The Construction Zone: Working for Cognitive Change in School

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Cambridge University Press, Apr 28, 1989 - Education - 169 pages
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This study addresses the process of developmental change as it occurs in the course of classroom lessons. The book aims to answer such questions as what forms of teacher-student interaction are most effective for producing developmental transformations in children's understanding. It also addresses why knowledge derived from psychological experiments on children's learning and development so often seems irrelevant to classroom teachers and how it is possible to reconcile Piaget's emphasis on the central role of independent intervention and constructive activity with learning theorists' emphasis on environmental feedback as the motive force of change. Assuming that intellectual development occurs in the "construction zone," a shared space encompassing the joint constructive efforts of teachers and students, the authors provide innovative answers to these and related questions. The questions are illustrated with detailed analyses of specially constructed lessons in the instructional areas of natural science, social studies, and mathematics.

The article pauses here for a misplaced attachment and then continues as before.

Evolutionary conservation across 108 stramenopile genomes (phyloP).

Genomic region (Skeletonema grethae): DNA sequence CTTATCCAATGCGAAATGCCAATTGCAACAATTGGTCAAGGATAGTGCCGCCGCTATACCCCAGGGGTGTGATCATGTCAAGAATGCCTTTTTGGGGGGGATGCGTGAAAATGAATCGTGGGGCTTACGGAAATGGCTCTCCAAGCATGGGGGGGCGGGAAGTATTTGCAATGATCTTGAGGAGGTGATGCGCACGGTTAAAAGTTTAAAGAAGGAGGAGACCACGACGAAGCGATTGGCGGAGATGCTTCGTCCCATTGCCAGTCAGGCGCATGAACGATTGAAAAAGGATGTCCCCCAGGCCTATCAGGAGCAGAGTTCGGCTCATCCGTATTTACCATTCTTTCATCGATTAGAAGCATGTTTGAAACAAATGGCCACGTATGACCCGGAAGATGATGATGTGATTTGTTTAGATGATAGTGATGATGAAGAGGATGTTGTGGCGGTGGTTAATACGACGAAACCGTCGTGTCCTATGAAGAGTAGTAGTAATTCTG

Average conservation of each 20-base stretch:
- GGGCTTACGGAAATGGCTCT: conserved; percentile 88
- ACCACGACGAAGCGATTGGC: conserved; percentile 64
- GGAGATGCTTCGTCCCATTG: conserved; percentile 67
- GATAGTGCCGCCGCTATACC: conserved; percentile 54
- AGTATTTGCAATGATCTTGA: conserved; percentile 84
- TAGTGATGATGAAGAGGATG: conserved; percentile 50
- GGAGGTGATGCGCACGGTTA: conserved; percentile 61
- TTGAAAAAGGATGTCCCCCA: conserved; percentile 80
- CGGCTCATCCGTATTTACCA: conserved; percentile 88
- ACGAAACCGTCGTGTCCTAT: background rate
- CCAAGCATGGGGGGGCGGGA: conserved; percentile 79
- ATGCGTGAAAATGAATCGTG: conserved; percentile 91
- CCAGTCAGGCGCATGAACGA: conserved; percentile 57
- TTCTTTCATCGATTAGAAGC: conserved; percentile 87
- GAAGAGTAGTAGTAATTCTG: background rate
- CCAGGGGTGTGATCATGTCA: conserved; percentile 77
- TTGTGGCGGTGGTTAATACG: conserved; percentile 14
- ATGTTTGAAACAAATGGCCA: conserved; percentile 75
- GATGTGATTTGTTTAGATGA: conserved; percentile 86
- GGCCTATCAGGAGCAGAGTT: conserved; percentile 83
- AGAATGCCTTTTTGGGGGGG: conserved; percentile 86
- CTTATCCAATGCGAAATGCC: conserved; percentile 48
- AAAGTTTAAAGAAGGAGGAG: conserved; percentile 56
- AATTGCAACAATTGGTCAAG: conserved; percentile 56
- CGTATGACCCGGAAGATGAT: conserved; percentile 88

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Contents

Introduction
1
Building tasks into curriculum units
17
Making goals happen
32
Basic concepts for discussing cognitive change
59
Assessment versus teaching
76
Social mediation goes into cognitive change
90
How the West has won
114
Conclusions for a cognitive science of education
134
References
157
Author index
165
Subject index
167
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About the author (1989)

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Cole is a professor at the Laboratory of Comparative Human Cognition at the Unieversity of California, San Diego.

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